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Canadian technology marks future of snow studies

Researchers studying how sound waves travel through snow to produce snow property profiles

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While FMCW microwave radar (frequency modulated continuous wave, used by police speed-traps) measures snow depth or snow density (but not both) without touching the snowpack, the SAS2 is the first device to determine depth, density, temperature and wetness successfully from one measurement without contact.

"Nobody has been able to do that," Kinar said. "As soon as the shovel comes in contact with the snow, you modify the properties. Using sonar — it's like making a fingerprint without touching the skin on to paper."

Kinar is developing the device as a PhD project with the University of Saskatchewan's Centre for Hydrology. His supervisor, Dr. John Pomeroy, Canada research chair in water resources and climate change, said he recognized quickly that Kinar, 30-ish, is exceptionally intelligent. He approached Kinar about working on novel instrumentation for snow.

After testing several prototypes, Kinar spent many months designing and building the SAS2. The circuit board, consisting of eight ultra-thin layers with the smallest distance between layers being five mil (1 mil equals 1,000th/inch), was manufactured by a specialized facility. Kinar mapped the 120,000 traces, or connections, one by one on a computer. He used a special soldering iron with a tip smaller than one millimetre to attach dozens of surface mount components — ultra-tiny technology used in iPods and cell phones.

"It's been much more difficult than I ever anticipated," Kinar admitted. "It's both a fine art and a science. It certainly gives you more satisfaction when you buy electronics in the store!"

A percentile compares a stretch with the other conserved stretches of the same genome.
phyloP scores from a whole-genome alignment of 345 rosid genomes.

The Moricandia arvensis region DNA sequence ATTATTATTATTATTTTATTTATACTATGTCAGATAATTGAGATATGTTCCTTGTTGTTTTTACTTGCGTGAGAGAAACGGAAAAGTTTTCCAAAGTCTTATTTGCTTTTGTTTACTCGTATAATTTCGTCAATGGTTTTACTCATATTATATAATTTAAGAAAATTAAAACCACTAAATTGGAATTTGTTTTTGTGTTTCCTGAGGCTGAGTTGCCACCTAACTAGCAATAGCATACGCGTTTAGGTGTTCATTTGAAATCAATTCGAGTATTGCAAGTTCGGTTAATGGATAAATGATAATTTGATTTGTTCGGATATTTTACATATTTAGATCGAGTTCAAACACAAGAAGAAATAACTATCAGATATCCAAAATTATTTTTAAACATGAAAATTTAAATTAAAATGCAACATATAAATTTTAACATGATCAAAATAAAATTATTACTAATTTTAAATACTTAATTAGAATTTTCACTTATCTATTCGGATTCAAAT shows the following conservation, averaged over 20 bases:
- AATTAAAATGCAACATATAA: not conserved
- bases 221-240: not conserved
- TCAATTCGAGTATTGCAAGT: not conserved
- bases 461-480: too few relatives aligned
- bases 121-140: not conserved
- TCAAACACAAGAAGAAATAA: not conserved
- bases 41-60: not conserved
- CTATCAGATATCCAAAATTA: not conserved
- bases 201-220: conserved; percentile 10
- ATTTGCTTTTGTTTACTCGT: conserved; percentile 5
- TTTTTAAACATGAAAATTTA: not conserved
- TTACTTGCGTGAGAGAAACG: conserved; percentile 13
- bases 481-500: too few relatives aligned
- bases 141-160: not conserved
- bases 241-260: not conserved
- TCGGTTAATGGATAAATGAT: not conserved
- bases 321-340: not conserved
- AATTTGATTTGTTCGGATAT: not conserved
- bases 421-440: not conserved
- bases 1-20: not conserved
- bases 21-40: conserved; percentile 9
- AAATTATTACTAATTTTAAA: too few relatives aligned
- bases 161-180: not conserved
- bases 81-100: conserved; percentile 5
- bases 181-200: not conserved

Kinar experimented with many sources to find a lithium battery that could last 12 hours, and function in temperatures as low as minus 40. Employing top-tier FMCW radar, the SAS2 operates at a sampling rate of 2.1 Mhz/second (2.1 million times per second). Results are analyzed in a custom computer program and graphed as an image of the snow cross-section.

"The speaker and microphones are standard stuff," Pomeroy said. "What is special is the computer board, which is more complex than a laptop computer and was custom designed and partly hand built by Nicholas — incredible."

Thus far Kinar has published papers on the earlier prototypes and will soon publish on the SAS2. His presentation at the 2011 American Geophysical Union meeting in San Francisco earned him the organization's prestigious Horton Award. He will present in Banff in June at the 2012 Canadian Geophysical Union Conference.

While the U.S. military employs similar technology for seismic and geological purposes, no-one has yet developed functioning technology to read snow. Current methods include the Swiss-designed snow microbe penetrometer, a digital probe that can send signals to read snowpack properties.

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